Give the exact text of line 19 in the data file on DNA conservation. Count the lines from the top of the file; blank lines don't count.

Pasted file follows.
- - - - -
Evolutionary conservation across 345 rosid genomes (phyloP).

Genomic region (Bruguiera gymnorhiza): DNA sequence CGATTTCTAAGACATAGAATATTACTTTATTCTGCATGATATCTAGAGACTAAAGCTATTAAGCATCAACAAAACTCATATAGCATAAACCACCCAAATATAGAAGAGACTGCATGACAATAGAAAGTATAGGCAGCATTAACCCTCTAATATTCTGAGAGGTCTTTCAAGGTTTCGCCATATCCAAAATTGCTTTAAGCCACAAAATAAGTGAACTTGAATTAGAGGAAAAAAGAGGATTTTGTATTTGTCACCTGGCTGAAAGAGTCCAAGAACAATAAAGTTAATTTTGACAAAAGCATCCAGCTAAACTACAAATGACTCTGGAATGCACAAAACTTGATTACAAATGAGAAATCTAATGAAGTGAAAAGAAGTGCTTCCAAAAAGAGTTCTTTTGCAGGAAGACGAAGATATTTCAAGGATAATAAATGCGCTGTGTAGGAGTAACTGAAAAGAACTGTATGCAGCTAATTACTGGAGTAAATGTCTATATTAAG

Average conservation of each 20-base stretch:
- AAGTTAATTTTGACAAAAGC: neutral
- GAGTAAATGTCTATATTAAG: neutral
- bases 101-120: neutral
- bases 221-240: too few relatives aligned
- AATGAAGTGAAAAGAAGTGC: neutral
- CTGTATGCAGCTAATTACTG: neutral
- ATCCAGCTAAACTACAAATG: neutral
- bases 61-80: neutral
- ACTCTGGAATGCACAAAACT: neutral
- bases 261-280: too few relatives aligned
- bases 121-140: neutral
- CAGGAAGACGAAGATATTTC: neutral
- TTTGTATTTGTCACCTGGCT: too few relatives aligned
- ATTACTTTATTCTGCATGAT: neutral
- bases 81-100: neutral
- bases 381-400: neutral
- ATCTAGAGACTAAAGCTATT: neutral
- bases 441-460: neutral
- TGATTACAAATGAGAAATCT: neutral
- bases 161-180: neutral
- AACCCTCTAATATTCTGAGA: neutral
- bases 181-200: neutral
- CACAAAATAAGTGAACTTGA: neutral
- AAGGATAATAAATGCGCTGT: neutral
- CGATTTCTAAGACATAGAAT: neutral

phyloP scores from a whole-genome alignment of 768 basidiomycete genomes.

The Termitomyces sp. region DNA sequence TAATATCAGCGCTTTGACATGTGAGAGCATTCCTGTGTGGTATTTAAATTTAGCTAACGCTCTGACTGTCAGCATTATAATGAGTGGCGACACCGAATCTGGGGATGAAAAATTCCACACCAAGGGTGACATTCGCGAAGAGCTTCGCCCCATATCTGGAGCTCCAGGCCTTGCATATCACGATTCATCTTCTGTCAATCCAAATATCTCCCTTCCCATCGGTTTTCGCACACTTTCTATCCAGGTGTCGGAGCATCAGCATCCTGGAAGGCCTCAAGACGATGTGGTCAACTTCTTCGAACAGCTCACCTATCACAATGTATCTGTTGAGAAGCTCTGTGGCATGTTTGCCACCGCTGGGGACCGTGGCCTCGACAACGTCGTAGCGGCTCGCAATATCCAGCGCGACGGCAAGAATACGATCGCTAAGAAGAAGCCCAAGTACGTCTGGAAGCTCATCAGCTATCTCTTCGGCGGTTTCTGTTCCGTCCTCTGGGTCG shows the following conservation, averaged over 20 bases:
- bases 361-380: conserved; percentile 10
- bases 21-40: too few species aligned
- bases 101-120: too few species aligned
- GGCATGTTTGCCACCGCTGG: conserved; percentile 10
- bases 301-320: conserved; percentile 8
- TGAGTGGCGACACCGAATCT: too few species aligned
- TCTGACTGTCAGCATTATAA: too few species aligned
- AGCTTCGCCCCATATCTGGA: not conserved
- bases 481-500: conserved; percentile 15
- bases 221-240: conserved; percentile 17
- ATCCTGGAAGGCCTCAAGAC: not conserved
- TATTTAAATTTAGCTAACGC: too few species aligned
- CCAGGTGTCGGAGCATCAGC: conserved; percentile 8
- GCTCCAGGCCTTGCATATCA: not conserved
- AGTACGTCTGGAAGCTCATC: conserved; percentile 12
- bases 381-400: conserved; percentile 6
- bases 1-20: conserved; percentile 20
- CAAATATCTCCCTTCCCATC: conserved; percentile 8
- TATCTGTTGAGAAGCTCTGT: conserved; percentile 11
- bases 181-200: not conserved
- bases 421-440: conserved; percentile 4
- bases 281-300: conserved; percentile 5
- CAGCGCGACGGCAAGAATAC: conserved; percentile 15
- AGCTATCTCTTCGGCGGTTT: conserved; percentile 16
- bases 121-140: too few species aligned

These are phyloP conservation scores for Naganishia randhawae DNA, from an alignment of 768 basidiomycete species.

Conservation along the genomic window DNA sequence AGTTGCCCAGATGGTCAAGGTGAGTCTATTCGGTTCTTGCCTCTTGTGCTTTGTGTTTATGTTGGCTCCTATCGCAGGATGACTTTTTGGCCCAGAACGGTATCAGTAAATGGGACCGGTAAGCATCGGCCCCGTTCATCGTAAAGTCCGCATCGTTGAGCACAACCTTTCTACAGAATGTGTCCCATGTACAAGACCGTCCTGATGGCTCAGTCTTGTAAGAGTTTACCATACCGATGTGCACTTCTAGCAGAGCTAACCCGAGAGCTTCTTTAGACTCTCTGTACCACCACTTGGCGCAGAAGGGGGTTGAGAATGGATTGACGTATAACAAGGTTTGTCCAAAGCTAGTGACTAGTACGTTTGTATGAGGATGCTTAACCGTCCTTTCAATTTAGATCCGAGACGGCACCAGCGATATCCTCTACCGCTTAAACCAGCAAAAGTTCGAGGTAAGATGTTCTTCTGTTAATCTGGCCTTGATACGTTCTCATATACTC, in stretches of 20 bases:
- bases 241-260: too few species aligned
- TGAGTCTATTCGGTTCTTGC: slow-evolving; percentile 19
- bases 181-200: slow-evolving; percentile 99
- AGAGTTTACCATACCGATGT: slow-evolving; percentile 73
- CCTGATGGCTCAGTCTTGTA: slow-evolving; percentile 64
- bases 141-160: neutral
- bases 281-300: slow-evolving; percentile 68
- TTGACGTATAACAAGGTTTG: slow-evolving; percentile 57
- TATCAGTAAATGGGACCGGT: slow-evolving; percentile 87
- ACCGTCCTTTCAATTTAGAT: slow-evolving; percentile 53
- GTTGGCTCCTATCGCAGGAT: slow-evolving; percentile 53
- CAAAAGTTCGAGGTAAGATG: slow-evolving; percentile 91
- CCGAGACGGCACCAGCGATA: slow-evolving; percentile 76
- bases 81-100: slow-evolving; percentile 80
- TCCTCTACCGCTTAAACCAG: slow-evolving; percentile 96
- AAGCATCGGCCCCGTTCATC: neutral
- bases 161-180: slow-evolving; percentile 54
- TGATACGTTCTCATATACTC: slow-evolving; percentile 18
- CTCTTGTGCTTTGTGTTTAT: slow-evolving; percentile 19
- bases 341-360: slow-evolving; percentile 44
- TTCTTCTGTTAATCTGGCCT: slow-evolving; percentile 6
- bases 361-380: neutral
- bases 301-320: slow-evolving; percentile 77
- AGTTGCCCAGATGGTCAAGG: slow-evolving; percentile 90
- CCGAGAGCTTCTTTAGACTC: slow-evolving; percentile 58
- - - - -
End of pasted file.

- bases 381-400: neutral